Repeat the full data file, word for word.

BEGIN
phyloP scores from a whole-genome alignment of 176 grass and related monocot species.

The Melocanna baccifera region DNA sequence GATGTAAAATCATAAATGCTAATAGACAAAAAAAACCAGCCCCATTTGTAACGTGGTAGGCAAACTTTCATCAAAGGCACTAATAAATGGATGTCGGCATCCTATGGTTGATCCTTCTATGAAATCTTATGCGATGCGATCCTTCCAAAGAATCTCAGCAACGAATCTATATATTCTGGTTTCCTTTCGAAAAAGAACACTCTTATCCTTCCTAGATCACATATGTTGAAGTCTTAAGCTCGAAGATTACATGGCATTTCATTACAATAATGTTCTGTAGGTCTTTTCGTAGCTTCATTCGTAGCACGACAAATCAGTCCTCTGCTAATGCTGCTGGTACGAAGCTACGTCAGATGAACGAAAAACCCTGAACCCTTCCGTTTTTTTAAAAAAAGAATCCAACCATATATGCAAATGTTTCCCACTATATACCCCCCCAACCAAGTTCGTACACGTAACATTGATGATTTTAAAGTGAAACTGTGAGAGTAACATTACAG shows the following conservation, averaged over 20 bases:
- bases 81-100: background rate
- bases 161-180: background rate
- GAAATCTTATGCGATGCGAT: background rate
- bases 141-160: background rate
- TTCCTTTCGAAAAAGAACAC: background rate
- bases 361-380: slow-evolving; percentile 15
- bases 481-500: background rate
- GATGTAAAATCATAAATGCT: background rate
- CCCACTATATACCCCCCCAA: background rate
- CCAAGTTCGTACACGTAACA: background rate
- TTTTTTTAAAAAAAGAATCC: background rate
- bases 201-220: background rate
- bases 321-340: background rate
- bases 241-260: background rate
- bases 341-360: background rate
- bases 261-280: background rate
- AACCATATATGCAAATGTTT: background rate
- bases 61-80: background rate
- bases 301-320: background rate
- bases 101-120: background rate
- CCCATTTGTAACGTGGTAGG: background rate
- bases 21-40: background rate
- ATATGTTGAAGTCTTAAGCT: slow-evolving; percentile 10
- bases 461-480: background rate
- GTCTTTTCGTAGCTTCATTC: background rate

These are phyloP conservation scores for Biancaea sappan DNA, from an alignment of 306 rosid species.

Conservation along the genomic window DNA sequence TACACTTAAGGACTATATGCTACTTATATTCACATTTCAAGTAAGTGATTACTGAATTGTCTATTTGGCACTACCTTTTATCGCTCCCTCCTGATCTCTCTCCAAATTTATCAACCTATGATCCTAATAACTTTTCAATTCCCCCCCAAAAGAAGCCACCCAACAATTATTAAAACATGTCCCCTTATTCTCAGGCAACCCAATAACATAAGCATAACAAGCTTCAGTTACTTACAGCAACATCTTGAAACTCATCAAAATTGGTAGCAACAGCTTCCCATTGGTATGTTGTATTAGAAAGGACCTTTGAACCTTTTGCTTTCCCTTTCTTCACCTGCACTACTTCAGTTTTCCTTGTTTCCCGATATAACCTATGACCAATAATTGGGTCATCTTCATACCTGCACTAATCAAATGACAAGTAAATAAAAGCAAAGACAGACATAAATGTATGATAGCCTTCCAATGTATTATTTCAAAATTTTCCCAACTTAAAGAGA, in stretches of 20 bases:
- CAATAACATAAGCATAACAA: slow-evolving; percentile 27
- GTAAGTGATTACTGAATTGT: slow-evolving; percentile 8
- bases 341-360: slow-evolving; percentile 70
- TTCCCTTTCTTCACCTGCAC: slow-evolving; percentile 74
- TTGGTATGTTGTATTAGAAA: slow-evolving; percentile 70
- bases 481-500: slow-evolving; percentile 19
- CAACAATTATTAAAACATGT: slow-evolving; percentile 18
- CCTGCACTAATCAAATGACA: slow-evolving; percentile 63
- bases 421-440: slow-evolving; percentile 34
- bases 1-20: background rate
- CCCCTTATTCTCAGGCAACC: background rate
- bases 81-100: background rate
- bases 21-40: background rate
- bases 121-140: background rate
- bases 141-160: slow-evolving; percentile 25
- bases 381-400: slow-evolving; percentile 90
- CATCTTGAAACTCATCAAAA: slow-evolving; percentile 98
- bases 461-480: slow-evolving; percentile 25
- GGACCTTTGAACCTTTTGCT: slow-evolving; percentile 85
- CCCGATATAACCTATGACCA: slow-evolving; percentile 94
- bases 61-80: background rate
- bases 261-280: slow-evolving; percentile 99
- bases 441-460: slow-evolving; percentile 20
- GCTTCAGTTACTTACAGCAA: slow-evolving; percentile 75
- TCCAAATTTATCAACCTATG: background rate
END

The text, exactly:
phyloP scores from a whole-genome alignment of 176 grass and related monocot species.

The Melocanna baccifera region DNA sequence GATGTAAAATCATAAATGCTAATAGACAAAAAAAACCAGCCCCATTTGTAACGTGGTAGGCAAACTTTCATCAAAGGCACTAATAAATGGATGTCGGCATCCTATGGTTGATCCTTCTATGAAATCTTATGCGATGCGATCCTTCCAAAGAATCTCAGCAACGAATCTATATATTCTGGTTTCCTTTCGAAAAAGAACACTCTTATCCTTCCTAGATCACATATGTTGAAGTCTTAAGCTCGAAGATTACATGGCATTTCATTACAATAATGTTCTGTAGGTCTTTTCGTAGCTTCATTCGTAGCACGACAAATCAGTCCTCTGCTAATGCTGCTGGTACGAAGCTACGTCAGATGAACGAAAAACCCTGAACCCTTCCGTTTTTTTAAAAAAAGAATCCAACCATATATGCAAATGTTTCCCACTATATACCCCCCCAACCAAGTTCGTACACGTAACATTGATGATTTTAAAGTGAAACTGTGAGAGTAACATTACAG shows the following conservation, averaged over 20 bases:
- bases 81-100: background rate
- bases 161-180: background rate
- GAAATCTTATGCGATGCGAT: background rate
- bases 141-160: background rate
- TTCCTTTCGAAAAAGAACAC: background rate
- bases 361-380: slow-evolving; percentile 15
- bases 481-500: background rate
- GATGTAAAATCATAAATGCT: background rate
- CCCACTATATACCCCCCCAA: background rate
- CCAAGTTCGTACACGTAACA: background rate
- TTTTTTTAAAAAAAGAATCC: background rate
- bases 201-220: background rate
- bases 321-340: background rate
- bases 241-260: background rate
- bases 341-360: background rate
- bases 261-280: background rate
- AACCATATATGCAAATGTTT: background rate
- bases 61-80: background rate
- bases 301-320: background rate
- bases 101-120: background rate
- CCCATTTGTAACGTGGTAGG: background rate
- bases 21-40: background rate
- ATATGTTGAAGTCTTAAGCT: slow-evolving; percentile 10
- bases 461-480: background rate
- GTCTTTTCGTAGCTTCATTC: background rate

These are phyloP conservation scores for Biancaea sappan DNA, from an alignment of 306 rosid species.

Conservation along the genomic window DNA sequence TACACTTAAGGACTATATGCTACTTATATTCACATTTCAAGTAAGTGATTACTGAATTGTCTATTTGGCACTACCTTTTATCGCTCCCTCCTGATCTCTCTCCAAATTTATCAACCTATGATCCTAATAACTTTTCAATTCCCCCCCAAAAGAAGCCACCCAACAATTATTAAAACATGTCCCCTTATTCTCAGGCAACCCAATAACATAAGCATAACAAGCTTCAGTTACTTACAGCAACATCTTGAAACTCATCAAAATTGGTAGCAACAGCTTCCCATTGGTATGTTGTATTAGAAAGGACCTTTGAACCTTTTGCTTTCCCTTTCTTCACCTGCACTACTTCAGTTTTCCTTGTTTCCCGATATAACCTATGACCAATAATTGGGTCATCTTCATACCTGCACTAATCAAATGACAAGTAAATAAAAGCAAAGACAGACATAAATGTATGATAGCCTTCCAATGTATTATTTCAAAATTTTCCCAACTTAAAGAGA, in stretches of 20 bases:
- CAATAACATAAGCATAACAA: slow-evolving; percentile 27
- GTAAGTGATTACTGAATTGT: slow-evolving; percentile 8
- bases 341-360: slow-evolving; percentile 70
- TTCCCTTTCTTCACCTGCAC: slow-evolving; percentile 74
- TTGGTATGTTGTATTAGAAA: slow-evolving; percentile 70
- bases 481-500: slow-evolving; percentile 19
- CAACAATTATTAAAACATGT: slow-evolving; percentile 18
- CCTGCACTAATCAAATGACA: slow-evolving; percentile 63
- bases 421-440: slow-evolving; percentile 34
- bases 1-20: background rate
- CCCCTTATTCTCAGGCAACC: background rate
- bases 81-100: background rate
- bases 21-40: background rate
- bases 121-140: background rate
- bases 141-160: slow-evolving; percentile 25
- bases 381-400: slow-evolving; percentile 90
- CATCTTGAAACTCATCAAAA: slow-evolving; percentile 98
- bases 461-480: slow-evolving; percentile 25
- GGACCTTTGAACCTTTTGCT: slow-evolving; percentile 85
- CCCGATATAACCTATGACCA: slow-evolving; percentile 94
- bases 61-80: background rate
- bases 261-280: slow-evolving; percentile 99
- bases 441-460: slow-evolving; percentile 20
- GCTTCAGTTACTTACAGCAA: slow-evolving; percentile 75
- TCCAAATTTATCAACCTATG: background rate